Students At Liberty University Financial Aid

College and Finances

Statistics show that college graduates (with a bachelor’s degree) can earn twice as much as high school graduates, and their average lifetime earnings can range from $800,000 to $2 million.*

So while paying for college might feel like a financial challenge, an investment in education is an investment in your future. And many people don’t end up paying sticker price for school. Scholarships, grants, loans — all of these can make college more affordable.

Because Liberty’s mission is Training Champions for Christ, our goal is to find financial solutions that give you the best education for the most affordable price — so you can focus on finding the degree program that fits you, not on settling for something less somewhere else.

Take a look at some of the many financial opportunities you’ll find at Liberty.

*The Hamilton Project

Ready for an Affordable Education?

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Did You Know?

Every College For A Weekend hosts Scholarship Search 101 and Admissions 201 sessions for parents.

96% of Liberty students receive financial aid.

The Student Advocate Office regularly offers scholarship search workshops and tips for current students.

You could receive up to $79,688 in scholarships over four years.

Following Mom or Dad to LU? If so, you could be eligible for $1,000 per year through our Legacy Scholarship.

Liberty’s average academic scholarship is $3,200 per year.

The School of Music offers over 70 scholarships to music students.

Liberty’s Center for Financial Literacy offers free biblically based financial training for Liberty students.

LU alumni who go into full-time international ministry or service for 5 years following graduation may apply to have up to 20% of federal student loans forgiven through the LU Serve International Loan Repayment Program.

Need-based Vs. Merit-based Aid

What qualifies you for particular scholarships or grants? Two things: Your financial need and your academic, athletic, or other talent-based achievements.

Need-based financial aid is awarded to you based on your family’s financial need, as determined by the Free Application for Federal Student Aid — better known as the FAFSA.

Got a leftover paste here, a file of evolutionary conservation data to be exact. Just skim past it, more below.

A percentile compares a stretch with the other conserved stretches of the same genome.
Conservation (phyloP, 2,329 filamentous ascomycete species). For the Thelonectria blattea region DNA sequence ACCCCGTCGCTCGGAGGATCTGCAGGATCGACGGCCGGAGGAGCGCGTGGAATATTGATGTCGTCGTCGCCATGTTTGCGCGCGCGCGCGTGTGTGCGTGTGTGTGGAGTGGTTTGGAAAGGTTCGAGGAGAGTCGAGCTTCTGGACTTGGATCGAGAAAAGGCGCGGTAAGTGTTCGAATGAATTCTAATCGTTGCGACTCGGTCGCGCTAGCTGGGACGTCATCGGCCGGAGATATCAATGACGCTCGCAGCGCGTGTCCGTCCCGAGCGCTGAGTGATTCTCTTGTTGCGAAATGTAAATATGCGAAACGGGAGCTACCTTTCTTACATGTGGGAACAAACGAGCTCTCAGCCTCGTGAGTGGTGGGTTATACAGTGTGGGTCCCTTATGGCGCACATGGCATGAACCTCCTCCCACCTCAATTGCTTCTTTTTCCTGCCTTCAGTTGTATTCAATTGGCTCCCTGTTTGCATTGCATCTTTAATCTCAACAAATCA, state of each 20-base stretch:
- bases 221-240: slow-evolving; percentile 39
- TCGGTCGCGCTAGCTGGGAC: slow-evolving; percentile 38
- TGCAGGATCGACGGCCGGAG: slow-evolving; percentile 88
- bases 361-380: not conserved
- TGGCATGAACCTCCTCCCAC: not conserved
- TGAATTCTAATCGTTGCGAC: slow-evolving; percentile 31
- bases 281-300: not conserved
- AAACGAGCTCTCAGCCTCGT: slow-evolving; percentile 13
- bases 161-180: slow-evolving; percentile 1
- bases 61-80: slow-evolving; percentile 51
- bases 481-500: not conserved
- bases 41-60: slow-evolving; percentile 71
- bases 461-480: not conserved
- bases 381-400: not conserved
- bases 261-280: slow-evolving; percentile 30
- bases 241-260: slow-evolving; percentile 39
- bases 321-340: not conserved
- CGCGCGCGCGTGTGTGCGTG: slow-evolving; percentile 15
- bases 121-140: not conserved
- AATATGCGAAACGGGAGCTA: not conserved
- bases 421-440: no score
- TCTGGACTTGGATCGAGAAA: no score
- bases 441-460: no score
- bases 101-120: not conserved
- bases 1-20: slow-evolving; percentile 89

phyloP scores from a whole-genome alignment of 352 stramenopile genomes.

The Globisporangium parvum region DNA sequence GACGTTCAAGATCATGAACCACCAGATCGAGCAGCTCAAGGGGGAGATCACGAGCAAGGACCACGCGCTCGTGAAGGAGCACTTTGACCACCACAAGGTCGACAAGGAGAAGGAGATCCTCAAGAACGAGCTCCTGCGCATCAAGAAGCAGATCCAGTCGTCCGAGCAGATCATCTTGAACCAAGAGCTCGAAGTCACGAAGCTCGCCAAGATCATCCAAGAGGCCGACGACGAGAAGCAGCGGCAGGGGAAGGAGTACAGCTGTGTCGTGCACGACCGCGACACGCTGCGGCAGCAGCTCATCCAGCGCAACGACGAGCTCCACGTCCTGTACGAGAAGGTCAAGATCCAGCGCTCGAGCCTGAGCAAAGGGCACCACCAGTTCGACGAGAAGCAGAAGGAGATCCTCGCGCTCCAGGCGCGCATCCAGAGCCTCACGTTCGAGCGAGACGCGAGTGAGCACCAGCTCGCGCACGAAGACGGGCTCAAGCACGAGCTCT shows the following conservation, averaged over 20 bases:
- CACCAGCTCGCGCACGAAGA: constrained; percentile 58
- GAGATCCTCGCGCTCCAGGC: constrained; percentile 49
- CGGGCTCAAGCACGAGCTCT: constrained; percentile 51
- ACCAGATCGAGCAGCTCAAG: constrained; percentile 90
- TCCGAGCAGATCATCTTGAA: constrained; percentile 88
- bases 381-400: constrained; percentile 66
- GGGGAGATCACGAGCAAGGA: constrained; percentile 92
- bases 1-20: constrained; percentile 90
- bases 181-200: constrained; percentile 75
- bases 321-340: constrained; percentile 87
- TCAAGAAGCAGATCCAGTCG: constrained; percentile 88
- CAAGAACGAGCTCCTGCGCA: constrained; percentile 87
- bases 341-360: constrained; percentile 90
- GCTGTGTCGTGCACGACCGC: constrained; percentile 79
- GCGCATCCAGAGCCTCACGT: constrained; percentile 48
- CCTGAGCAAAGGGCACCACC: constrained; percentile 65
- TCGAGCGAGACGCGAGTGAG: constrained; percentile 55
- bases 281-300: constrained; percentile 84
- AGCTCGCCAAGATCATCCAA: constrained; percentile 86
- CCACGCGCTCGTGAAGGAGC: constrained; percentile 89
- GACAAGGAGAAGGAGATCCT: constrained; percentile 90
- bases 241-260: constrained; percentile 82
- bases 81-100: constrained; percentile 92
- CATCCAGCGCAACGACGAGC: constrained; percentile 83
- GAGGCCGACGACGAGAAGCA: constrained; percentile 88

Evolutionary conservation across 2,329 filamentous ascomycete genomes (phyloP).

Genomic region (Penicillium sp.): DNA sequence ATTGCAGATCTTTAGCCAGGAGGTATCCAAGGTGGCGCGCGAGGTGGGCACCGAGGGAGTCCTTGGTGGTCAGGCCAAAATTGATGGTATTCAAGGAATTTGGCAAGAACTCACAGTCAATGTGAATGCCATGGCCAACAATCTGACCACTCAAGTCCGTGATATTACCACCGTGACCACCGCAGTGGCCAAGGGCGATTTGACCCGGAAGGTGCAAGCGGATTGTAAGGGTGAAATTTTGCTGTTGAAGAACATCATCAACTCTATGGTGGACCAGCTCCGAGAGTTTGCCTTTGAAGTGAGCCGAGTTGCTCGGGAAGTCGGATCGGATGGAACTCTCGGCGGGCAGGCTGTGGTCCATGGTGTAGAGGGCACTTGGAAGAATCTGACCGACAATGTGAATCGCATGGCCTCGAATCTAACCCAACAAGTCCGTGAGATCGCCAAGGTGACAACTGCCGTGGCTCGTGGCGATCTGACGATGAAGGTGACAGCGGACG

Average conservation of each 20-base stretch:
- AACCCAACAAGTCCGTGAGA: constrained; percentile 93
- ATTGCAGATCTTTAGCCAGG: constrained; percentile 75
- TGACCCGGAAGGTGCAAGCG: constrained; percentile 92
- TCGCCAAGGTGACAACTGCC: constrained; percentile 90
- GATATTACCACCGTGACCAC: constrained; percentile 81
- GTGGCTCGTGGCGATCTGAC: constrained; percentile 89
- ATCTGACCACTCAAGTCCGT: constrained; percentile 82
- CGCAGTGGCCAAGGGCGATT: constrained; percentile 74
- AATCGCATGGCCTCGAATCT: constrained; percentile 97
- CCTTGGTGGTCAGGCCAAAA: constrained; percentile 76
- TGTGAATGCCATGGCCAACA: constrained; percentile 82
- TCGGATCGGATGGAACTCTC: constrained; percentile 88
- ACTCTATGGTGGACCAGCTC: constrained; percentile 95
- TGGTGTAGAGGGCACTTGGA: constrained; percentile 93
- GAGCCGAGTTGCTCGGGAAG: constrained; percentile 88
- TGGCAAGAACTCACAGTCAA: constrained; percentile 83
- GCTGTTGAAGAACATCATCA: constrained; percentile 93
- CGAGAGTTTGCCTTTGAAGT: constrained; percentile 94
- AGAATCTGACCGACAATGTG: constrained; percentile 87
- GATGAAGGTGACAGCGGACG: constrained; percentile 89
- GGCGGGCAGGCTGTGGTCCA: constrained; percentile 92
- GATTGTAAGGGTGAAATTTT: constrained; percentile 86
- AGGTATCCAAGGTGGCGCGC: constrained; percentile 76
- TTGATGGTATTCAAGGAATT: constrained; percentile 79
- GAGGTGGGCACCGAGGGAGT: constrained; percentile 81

When you submit a FAFSA, the federal government takes into account your family’s income, assets, number of children, etc. and determines your Expected Family Contribution (EFC), or what is reasonable for your family to help pay toward a college education. Need-based aid uses the EFC to determine award eligibility and amounts.

Merit-based financial aid is made up of scholarships or grants that you earn. At Liberty, this could include academic scholarships like our Academic, Honors, Valedictorian/Salutatorian, or National Merit scholarships. Or it could mean trying out for a scholarship position on one of our 20 NCAA Division 1 athletic teams, Marching Band, or ministry teams.

Both need-based and merit-based scholarships are considered gift aid, which means you don’t have to pay them back.


Scholarships 

Liberty offers a wide variety of institutional scholarships, both need-based and merit-based, to help you pay for school — you can even receive $2,000 just for sending in your Enrollment Deposit on time.

There are countless ways to create a personal scholarship package — here are some of our most common combinations. See if these apply to you or design one of your own!

TuitionChart 2

Canadian Student Initiative

Champion Award

Early Deposit Award

Honors Program

Legacy Scholarship

Liberty Academic Scholarship

Liberty Virginia High-Achiever Scholarship

Lynchburg Beacon of Hope

Marching Band

Middle America Scholarship

Missionary Scholarship

National Merit

New Student Book Dollars

Virginia Pageants

Valedictorian/Salutatorian

Virginia Scholarship


Grants

Grants

Grants are gift aid that can be need-based or merit-based and are given by the government or the university.

Here are a few of the grants you could receive as a Liberty student.

FAFSA School Code: 010392

Federal Pell Grant

Federal Supplemental Educational Opportunity Grant (FSEOG)

Federal TEACH Grant

Liberty Supplemental Grant

Liberty Scholars Grant Program (Undergraduate)

Virginia Tuition Assistance Grant (VTAG)

Virginia Two-Year College Transfer Grant

Virginia: Brown vs. Board of Education


Loans